How Bad Teeth Affect A Person's Childhood, Career, And Dating Experiences
People with bad teeth experience not only medical problems, but also significant psychological and social issues. When a person has discolored, misaligned, or unhygienic teeth, that person is more likely to feel stressed in the dating world, in childhood, and in the workplace. Cosmetic dentistry can fix these often over-looked, yet very important, side effects of bad teeth.
Bad Teeth Affect a Person's Perceived Attractability
In a 2012 study assessing how singles assess a potential dating partner, both men and women ranked white teeth as the number one most important aspect that they considered when judging a date. In this survey, men and women ranked their dates' teeth as more important than the cars that their dates drive, the electronic devices that they use, and the clothes they wear. They even found a date's white teeth more important than use of proper grammar.
Bad Teeth Affect a Person's Self Esteem and Confidence
Psychological studies show that people with misaligned or discolored teeth often suffer from self esteem issues as a result of their bad teeth. Furthermore, these studies show that the issues are not just psychological in nature, but also neurological—for example, rats with missing teeth have lessened cerebral cortex deterioration when compared to rats with full sets of teeth. Like rats, humans have cerebral cortexes; the cerebral cortex is responsible for the more complex activities, and is only present in mammals. It is responsible for the body's problem solving, memory, intelligence, and ability to speak. Thus, a deteriorated cerebral cortex would impact how a person interacts with the world, including that person's self-worth.
Bad Teeth and Childhood Performance
Interestingly enough, children with bad teeth also have statistically lower grades than their peers with healthier, more aesthetically desirable smiles. Much of this results from bad hygiene leading to painful cavities and dental disease. A child might also have lower grades because, even if no pain is involved, bad teeth decreases the child's confidence levels, which directly correlates to performance in school.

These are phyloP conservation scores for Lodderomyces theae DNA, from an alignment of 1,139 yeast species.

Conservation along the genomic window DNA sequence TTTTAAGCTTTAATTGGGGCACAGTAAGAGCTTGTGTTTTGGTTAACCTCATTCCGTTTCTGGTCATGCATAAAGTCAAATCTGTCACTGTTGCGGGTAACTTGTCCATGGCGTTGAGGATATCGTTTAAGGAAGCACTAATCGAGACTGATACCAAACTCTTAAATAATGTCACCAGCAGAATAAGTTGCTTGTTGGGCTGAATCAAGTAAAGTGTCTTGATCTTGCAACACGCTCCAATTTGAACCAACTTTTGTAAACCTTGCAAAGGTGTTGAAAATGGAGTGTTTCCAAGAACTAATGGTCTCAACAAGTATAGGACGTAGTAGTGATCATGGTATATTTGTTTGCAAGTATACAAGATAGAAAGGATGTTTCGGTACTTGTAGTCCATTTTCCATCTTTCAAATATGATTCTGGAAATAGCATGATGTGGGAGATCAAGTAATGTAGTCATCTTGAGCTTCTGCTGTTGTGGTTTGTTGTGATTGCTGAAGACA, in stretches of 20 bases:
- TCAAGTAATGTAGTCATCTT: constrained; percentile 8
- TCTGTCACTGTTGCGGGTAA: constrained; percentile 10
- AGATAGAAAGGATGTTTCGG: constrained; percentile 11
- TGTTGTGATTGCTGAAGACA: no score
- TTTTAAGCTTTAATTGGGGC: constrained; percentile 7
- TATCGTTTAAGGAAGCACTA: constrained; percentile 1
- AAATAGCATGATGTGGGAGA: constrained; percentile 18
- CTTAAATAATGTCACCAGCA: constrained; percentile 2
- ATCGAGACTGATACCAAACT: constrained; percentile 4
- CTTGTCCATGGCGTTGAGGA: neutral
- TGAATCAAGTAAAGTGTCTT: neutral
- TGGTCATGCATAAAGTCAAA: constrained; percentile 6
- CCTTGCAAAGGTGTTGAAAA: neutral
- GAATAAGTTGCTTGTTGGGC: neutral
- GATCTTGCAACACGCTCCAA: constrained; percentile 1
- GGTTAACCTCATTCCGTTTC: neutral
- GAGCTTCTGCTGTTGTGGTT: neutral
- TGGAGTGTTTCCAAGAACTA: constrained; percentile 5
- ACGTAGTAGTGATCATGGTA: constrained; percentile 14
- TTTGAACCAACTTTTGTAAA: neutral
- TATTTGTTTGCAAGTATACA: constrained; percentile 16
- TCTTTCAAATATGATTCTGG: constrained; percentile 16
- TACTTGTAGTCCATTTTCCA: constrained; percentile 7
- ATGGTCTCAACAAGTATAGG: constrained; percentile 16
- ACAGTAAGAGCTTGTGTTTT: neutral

Bad Teeth and Job Performance
The effect that a less-than-perfect smile has on an individual lasts well beyond childhood education, and the cycle is a vicious, unending one. People with bad teeth are less likely to get jobs or promotions even if they are otherwise qualified. To make matters worse, over half of Americans do not have dental insurance; thus, many otherwise employable Americans will continue to experience negative reactions to their bad teeth because they cannot correct dental hygiene and cosmetic issues.
Unfortunately, the negative effects of a less-than-perfect smile extends beyond any related physical pain or medical conditions. Bad hygiene, misalignment, discolored, and overall "bad" teeth impacts a person's self esteem, the way that the person interacts with the world, and the way that the world treats that person. For people that suffer from these dental issues, cosmetic dentistry can significantly address and correct the emotional side effects. Visit a site like http://sharpsmile.com for more information.